• Genetic Testing and Inheritance: For information on genetic testing and inheritance patterns associated with sickle cell disease, visit the Online Mendelian Inheritance in Man (OMIM) database.

  • Scientific Articles and Research: Stay up to date with the latest scientific research and studies on sickle cell disease by exploring articles in PubMed, a database of scientific publications.

  • Support and Advocacy: Connect with support groups and advocacy organizations, such as the Sickle Cell Disease Research & Testing Center (SCDRTC), to find additional resources and support for sickle cell disease.

  • Genetic Diseases Catalog: The Genetic Diseases Catalog provides information on genetic diseases, including sickle cell disease, their causes, associated genes, and inheritance patterns.

  • Clinical Trials: Stay informed about ongoing clinical trials related to sickle cell disease by visiting the ClinicalTrials.gov website.

These resources can provide you with more information to understand the causes, symptoms, testing, and treatment options for sickle cell disease.

Genetic Testing Information

Sickle cell disease is a genetic condition that affects the shape of red blood cells. It is caused by a mutation in the HBB gene, which leads to the production of abnormal hemoglobin. This abnormal hemoglobin causes red blood cells to become sickle-shaped instead of their normal round shape.

Genetic testing can be done to diagnose sickle cell disease and to determine if a person is a carrier of the gene mutation. Testing can be done by analyzing a blood sample to look for the presence of the HBB gene mutation. This information can be helpful for patients and their families, as it can help provide a better understanding of the disease and its inheritance pattern.

In addition to sickle cell disease, genetic testing can also be used to diagnose other genetic diseases and conditions. This testing can help in the identification of gene mutations associated with diseases such as pulmonary hypertension and other rare blood disorders.

Genetic testing can also be used in research studies and clinical trials. By analyzing the genes of individuals with sickle cell disease, researchers can learn more about the causes of the disease and develop more effective treatments. ClinicalTrials.gov provides information about ongoing studies and clinical trials related to sickle cell disease and genetic testing.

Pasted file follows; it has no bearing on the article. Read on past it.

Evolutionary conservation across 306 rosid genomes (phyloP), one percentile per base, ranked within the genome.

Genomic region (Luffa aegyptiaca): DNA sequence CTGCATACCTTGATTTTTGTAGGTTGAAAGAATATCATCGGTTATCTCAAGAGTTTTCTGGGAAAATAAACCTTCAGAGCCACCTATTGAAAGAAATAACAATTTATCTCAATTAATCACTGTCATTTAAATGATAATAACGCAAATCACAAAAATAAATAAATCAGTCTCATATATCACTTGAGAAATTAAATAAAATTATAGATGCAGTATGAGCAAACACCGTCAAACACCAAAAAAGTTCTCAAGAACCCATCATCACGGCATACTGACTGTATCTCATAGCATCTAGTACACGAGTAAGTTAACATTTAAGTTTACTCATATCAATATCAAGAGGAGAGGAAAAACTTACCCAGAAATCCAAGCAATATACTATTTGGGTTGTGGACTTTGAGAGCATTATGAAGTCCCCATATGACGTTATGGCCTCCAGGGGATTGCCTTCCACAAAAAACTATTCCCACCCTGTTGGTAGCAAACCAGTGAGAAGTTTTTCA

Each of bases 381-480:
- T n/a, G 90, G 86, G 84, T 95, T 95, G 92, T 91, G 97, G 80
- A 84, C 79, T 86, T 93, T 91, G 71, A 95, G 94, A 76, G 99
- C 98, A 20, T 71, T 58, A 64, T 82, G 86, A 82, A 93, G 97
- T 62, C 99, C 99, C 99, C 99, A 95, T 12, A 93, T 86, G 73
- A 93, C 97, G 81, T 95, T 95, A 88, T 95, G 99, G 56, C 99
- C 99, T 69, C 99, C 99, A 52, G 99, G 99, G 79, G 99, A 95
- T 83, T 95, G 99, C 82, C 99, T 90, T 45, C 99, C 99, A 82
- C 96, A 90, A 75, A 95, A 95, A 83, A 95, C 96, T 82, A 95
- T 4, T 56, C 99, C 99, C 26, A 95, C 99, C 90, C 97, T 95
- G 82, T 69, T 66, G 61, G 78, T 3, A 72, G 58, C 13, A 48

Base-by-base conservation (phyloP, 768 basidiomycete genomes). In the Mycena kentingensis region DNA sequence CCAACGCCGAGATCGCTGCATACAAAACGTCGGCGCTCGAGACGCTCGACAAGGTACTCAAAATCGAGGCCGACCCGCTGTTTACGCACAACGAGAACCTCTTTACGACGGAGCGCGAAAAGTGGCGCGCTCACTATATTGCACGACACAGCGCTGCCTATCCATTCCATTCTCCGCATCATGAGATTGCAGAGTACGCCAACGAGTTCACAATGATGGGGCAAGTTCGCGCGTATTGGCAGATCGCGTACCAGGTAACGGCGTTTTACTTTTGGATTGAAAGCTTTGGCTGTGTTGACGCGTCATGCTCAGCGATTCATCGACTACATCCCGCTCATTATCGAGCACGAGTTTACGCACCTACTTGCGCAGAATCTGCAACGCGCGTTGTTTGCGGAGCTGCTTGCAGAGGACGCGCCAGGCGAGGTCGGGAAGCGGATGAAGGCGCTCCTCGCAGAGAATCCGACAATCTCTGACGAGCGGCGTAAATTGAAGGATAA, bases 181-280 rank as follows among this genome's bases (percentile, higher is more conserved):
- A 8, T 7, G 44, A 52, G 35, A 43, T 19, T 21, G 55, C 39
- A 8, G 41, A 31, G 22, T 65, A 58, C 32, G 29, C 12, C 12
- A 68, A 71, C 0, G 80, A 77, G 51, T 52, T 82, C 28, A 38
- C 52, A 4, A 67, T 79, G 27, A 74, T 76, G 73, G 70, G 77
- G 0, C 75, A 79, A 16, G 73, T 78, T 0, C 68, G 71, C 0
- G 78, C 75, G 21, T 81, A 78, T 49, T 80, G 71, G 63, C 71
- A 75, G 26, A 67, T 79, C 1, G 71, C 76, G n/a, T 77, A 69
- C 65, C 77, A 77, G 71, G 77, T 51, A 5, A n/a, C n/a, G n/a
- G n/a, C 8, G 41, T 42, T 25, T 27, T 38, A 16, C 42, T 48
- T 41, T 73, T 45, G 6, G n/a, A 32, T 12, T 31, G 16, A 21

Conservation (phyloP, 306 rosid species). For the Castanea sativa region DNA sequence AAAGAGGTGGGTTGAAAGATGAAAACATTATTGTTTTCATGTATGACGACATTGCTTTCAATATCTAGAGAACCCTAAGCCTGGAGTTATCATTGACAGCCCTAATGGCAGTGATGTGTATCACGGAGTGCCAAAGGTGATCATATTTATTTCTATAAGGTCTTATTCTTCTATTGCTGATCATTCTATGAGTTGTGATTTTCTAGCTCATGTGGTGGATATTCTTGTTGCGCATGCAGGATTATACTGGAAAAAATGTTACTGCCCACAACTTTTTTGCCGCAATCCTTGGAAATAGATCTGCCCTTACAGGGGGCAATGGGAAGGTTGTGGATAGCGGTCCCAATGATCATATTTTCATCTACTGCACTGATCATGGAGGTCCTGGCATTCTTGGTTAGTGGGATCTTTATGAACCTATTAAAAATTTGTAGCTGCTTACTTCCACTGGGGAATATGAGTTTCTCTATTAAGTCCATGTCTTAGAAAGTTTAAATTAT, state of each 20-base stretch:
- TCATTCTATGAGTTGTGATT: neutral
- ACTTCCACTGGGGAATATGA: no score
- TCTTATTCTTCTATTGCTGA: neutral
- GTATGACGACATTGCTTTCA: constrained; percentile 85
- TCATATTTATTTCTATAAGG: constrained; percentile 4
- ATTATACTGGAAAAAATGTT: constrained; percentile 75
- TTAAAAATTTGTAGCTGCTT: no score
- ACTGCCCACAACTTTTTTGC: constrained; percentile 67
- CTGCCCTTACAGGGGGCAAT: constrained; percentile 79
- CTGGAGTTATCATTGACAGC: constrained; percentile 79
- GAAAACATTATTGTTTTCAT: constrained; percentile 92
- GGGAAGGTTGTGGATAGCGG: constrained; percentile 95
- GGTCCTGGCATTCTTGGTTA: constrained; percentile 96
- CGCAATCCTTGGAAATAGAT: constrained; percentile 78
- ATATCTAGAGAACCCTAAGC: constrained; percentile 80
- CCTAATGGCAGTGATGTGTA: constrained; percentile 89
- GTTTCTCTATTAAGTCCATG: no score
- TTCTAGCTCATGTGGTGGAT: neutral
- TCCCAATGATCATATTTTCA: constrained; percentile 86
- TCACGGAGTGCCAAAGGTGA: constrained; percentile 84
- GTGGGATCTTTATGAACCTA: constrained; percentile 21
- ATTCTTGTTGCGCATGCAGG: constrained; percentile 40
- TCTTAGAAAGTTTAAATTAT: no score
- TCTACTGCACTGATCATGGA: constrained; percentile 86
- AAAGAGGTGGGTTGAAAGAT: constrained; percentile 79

There are also advocacy and support resources available for individuals and families affected by sickle cell disease. These resources can provide additional information and support for patients and their loved ones. Some resources include websites, articles, and support groups that focus on genetic testing and related diseases.

References:

  • Online Mendelian Inheritance in Man (OMIM) – a catalog of human genes and genetic disorders
  • PubMed – a collection of scientific articles from biomedical literature
  • ClinicalTrials.gov – a database of clinical studies and trials

By learning more about genetic testing and sickle cell disease, individuals and healthcare providers can better understand the inheritance and frequency of the disease, as well as the associated genes and conditions.

Genetic and Rare Diseases Information Center

The Genetic and Rare Diseases Information Center (GARD) provides reliable and up-to-date information about genetic and rare diseases, including sickle cell disease. GARD is an excellent resource for both patients and healthcare professionals seeking to learn more about this condition.